Physical descent doesn't give one claim to the promises of God. Who are the true children of God? The children of promise, those called by God to receive the promise of salvation. God's children are those of whom Isaac is a type. He was born of a special act of God. He was born by supernatural power, and he was born in accordance with a divine promise:

Without becoming weak in faith he contemplated his own body, now as good as dead since he was about a hundred years old, and the deadness of Sarah's womb; yet, with respect to the promise of God, he did not waver in unbelief but grew strong in faith, giving glory to God, Romans 4:19-20 NASB

God had promised Abraham a son by Sarah and He fulfilled it. Turn with me to a passage in Galatians that gives us a lot of insight into this subject of true Israel:

For it is written that Abraham had two sons, one by the bondwoman and one by the free woman. But the son by the bondwoman was born according to the flesh, and the son by the free woman through the promise. This is allegorically speaking, for these women are two covenants:... Galatians 4:22-24a NASB

Veres 24 says that these things are "allegorically speaking"--this is from the Greek word allegoreo (a-lay-gor-eh-o). An allegory is a story in which people, things, and happenings have another meaning, often instructive. Here, Isaac and Ishmael are symbols of the two covenants, old and new. proceeding from Mount Sinai bearing children who are to be slaves; she is Hagar. Now this Hagar is Mount Sinai in Arabia and corresponds to the present Jerusalem, for she is in slavery with her children. Galatians 4:24b-25 NASB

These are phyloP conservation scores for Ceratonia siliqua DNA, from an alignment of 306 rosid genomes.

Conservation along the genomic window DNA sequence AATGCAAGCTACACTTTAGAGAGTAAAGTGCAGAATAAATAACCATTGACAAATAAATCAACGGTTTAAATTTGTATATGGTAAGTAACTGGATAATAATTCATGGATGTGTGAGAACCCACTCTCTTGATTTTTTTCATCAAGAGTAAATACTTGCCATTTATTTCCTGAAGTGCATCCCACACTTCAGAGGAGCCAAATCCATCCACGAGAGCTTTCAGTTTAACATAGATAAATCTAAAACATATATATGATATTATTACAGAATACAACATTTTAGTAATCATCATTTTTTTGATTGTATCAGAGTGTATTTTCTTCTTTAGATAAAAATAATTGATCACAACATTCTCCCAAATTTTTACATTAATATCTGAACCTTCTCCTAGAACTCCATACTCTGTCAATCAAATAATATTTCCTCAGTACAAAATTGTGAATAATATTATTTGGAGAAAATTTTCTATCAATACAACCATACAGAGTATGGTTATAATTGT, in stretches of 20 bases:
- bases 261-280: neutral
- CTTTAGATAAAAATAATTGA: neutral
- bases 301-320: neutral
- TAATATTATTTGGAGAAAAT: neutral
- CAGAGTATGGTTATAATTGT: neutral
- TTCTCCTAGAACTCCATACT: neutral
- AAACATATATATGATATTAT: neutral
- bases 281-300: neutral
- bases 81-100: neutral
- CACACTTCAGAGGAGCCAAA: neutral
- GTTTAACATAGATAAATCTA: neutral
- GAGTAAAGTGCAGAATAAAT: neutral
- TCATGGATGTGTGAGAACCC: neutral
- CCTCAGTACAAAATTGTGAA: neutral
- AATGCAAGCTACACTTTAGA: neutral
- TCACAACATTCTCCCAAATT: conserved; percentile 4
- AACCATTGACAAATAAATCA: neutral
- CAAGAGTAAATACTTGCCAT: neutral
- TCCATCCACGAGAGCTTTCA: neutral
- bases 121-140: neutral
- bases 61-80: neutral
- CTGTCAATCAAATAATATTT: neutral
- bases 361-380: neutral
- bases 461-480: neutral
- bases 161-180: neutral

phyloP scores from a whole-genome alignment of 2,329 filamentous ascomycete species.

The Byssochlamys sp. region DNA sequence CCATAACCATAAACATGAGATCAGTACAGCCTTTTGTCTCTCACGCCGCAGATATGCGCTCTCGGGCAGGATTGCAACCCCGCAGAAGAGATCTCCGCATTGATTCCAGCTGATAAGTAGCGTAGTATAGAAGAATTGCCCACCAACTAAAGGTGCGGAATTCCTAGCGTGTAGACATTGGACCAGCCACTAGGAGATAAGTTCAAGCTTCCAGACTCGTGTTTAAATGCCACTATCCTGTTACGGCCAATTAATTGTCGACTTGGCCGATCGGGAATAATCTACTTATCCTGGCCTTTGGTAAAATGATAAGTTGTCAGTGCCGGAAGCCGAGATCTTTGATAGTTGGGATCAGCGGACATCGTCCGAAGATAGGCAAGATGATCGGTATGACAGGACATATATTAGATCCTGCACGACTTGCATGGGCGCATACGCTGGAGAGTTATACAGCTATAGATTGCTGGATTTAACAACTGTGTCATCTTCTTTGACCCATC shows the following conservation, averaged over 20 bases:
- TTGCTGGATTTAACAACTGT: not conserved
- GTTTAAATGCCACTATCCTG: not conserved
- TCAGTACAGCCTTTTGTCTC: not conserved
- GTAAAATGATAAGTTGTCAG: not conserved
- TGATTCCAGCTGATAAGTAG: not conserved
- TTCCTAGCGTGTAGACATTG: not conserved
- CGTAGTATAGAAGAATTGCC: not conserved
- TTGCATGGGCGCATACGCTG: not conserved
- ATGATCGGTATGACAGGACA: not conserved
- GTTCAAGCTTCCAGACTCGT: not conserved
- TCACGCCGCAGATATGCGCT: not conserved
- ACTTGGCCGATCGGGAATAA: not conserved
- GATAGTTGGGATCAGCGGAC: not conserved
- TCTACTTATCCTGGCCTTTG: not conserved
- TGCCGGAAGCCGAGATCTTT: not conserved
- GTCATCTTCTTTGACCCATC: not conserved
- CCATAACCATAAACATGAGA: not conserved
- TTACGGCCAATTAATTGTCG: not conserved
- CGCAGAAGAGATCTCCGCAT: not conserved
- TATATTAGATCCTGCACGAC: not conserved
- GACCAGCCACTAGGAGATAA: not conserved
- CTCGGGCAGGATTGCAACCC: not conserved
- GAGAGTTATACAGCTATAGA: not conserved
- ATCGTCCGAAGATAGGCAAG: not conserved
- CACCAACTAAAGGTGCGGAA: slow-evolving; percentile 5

Let me ask you a question, "Is Paul's, 'present' our present?" Is this referring to today's Jerusalem? No! He is referring to the Jerusalem of that day that was destroyed in A.D. 70.

But the Jerusalem above is free; she is our mother. For it is written, "REJOICE, BARREN WOMAN WHO DOES NOT BEAR; BREAK FORTH AND SHOUT, YOU WHO ARE NOT IN LABOR; FOR MORE NUMEROUS ARE THE CHILDREN OF THE DESOLATE THAN OF THE ONE WHO HAS A HUSBAND." And you brethren, like Isaac, are children of promise. Galatians 4:26-28 NASB

Believers are like Isaac, they are children of promise; not born according to the flesh, but according to the will of God.

Paul is not speaking here of man's believing a promise and therefore being written down as one of God's children. He is speaking of the promise of God to Christ that characterizes the existence and calling of all the real children of God:

Now the promises were spoken to Abraham and to his seed. He does not say, "And to seeds," as referring to many, but rather to one, "And to your seed," that is, Christ. Galatians 3:16 NASB

The promise is made to Christ, the seed of Abraham. He expounds this in the next verse:

For this is the word of promise: "AT THIS TIME I WILL COME, AND SARAH SHALL HAVE A SON." Romans 9:9 NASB

This is a quotation from Genesis 18:10:

He said, "I will surely return to you at this time next year; and behold, Sarah your wife will have a son." And Sarah was listening at the tent door, which was behind him. Genesis 18:10 NASB

Isaac, the coming child, did not believe the promise in order to be born. God promised Isaac to Abraham, and He kept His promise by a miracle. The birth of Isaac was supernatural.

God's promise was based upon what He does, not upon what men do. Isaac was a promised child in God's sovereign plan and so are all believers. Our birth, like Isaac's, is supernatural: